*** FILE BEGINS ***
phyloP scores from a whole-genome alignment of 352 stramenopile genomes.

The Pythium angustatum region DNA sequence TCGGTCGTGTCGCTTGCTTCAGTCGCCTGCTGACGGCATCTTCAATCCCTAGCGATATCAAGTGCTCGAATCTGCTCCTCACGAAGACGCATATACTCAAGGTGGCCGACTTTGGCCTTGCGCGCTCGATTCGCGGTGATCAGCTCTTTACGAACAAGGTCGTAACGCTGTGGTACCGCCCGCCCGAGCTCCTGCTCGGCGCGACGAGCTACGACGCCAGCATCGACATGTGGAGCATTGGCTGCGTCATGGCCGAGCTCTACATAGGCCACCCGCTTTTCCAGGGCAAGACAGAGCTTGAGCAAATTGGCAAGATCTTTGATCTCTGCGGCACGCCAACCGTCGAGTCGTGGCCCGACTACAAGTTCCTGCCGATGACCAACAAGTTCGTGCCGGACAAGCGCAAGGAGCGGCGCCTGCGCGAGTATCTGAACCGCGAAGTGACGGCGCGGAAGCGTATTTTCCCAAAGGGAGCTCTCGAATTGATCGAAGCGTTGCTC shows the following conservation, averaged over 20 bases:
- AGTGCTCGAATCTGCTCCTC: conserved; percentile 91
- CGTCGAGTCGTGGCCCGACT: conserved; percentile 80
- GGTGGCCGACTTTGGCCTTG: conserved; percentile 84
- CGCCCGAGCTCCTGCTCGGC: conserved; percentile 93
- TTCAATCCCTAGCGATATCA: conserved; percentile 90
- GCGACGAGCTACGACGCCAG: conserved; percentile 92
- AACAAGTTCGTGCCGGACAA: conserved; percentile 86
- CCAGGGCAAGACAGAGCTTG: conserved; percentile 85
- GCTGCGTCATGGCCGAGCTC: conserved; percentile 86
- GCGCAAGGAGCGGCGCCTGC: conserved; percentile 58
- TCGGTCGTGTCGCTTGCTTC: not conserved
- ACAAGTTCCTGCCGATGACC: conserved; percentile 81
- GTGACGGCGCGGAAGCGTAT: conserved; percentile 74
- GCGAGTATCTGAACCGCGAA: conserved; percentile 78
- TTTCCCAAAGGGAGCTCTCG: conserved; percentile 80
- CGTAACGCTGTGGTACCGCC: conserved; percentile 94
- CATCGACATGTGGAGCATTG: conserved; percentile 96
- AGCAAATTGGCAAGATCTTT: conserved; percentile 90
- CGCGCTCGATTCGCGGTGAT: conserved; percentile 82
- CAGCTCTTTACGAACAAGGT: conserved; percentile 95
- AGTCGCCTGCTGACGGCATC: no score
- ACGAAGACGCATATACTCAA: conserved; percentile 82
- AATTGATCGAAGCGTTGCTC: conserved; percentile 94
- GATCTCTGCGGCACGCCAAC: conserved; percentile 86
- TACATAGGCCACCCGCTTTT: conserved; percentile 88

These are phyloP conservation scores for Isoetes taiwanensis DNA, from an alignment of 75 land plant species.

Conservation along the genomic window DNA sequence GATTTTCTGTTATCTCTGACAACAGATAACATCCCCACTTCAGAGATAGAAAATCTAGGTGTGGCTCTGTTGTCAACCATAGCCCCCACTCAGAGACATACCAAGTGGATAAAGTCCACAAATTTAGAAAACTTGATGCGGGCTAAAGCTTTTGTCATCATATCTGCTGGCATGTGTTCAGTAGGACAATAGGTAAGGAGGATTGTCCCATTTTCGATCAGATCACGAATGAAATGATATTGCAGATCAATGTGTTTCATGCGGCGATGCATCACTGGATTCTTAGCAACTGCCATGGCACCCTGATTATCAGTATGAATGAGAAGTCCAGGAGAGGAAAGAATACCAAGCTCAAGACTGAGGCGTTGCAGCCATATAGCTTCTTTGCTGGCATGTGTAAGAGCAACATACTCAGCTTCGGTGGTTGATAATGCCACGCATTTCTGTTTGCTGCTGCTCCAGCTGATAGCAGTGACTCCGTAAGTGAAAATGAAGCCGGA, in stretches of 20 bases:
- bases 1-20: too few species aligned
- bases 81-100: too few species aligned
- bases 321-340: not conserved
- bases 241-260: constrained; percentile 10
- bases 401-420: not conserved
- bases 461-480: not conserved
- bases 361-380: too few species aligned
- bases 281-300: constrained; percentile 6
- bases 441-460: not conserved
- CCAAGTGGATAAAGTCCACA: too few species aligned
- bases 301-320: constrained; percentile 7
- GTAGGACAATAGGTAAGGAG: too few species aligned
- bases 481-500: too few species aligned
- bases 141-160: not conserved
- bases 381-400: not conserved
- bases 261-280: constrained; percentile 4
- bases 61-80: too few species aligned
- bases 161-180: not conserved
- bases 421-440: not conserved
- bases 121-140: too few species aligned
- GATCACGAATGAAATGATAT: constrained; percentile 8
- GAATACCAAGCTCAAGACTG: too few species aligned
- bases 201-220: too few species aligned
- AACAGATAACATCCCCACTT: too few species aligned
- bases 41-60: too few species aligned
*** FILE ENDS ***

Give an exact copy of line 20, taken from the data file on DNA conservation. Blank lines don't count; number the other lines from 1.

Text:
- AGCAAATTGGCAAGATCTTT: conserved; percentile 90